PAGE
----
Banning Business and Confiscating Equipment of a Baha’i in Kashan

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Source: www.hra-news.org

Translation by Iran Press Watch

HRANA News Agency – Yesterday, security forces entered the house of a Baha’i citizen from the Mazgan village of Kashan, Heshmatullah Ehsani, seized his rosewater extraction equipment and announced that he does not have the right to continue his occupation in this field. It is said that this Baha’i has been threatened by security agencies that he will face consequences if information about this problem becomes known.

According to HRANA, Human Rights Activists in Iran’s news agency, on Sunday, May 12, 2019, security forces entered the home of Heshmatullah Ehsani, a Baha’i citizen from Mazgan village in Kashan, to confiscate the business equipment of this Baha’i.

Mr. Ehsani has been working in the rosewater extraction business in this village. Security forces, after confiscating his work tools and informing him he does not have the right to work, have threatened that he will face consequences if he spreads information about this event.

Mazgan is the name of a village of suburbs of Kashan in which many inhabitants are Baha’is.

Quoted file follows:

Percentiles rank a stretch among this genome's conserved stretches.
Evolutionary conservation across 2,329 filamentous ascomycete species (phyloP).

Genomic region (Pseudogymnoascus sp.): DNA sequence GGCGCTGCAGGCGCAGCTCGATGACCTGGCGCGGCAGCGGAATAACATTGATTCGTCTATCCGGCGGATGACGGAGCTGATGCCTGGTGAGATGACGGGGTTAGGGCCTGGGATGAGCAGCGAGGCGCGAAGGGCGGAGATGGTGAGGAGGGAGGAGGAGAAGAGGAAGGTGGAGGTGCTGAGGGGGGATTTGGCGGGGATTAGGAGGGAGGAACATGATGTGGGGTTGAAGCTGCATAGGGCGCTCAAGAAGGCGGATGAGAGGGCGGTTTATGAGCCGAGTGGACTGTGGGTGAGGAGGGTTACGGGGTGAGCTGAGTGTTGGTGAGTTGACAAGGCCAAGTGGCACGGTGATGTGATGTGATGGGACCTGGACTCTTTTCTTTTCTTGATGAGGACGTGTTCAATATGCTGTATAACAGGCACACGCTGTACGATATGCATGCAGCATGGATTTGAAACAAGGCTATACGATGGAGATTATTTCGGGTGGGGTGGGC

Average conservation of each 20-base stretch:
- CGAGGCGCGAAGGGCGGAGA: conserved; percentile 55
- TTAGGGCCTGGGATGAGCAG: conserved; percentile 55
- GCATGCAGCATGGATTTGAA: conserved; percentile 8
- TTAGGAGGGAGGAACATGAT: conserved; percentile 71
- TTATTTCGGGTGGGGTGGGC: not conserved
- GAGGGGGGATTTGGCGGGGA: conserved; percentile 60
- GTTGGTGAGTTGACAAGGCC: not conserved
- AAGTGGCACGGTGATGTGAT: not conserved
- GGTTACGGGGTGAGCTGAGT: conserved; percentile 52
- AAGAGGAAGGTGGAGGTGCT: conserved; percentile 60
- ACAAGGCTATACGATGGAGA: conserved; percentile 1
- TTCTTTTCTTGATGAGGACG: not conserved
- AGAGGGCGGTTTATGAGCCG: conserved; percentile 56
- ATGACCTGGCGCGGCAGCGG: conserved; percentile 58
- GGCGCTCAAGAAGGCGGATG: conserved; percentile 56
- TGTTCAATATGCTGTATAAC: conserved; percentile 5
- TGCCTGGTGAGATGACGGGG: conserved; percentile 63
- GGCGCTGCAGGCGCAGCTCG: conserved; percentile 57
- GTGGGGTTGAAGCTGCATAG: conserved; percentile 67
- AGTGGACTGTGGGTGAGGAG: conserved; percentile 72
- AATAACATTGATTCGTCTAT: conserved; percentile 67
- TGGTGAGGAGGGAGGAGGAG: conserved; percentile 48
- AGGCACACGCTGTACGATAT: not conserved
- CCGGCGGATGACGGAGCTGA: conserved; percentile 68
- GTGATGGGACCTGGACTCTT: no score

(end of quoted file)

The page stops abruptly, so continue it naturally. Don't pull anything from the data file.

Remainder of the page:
Baha’is in Iran are systematically denied freedom of religion, even though in accordance with Article 18 of the Universal Declaration of Human Rights and Article 18 of the International Covenant on Civil and Political Rights every person has the right to freedom of religion and freedom to change faith or belief, as well as freedom of religious expression, individually or collectively, in public or in private.

The ban on the economic activity of Baha’is in Iran continues, although under Article 77 of the Citizen’s Rights Charter, “It is the right of citizens to freely and without discrimination by the law choose the occupation they are willing to pursue.” No one can deprive this right to citizens because of ethnicity, religion, gender or disagreement in political or social orientation. ”

According to unofficial sources in Iran, there are more than three hundred thousand Baha’is, but the Iranian Constitution recognizes only Islam, Christianity, Judaism, and Zoroastrianism, and does not recognize the Baha’i Faith. For this reason, Baha’is rights in Iran have been systematically violated in recent years.

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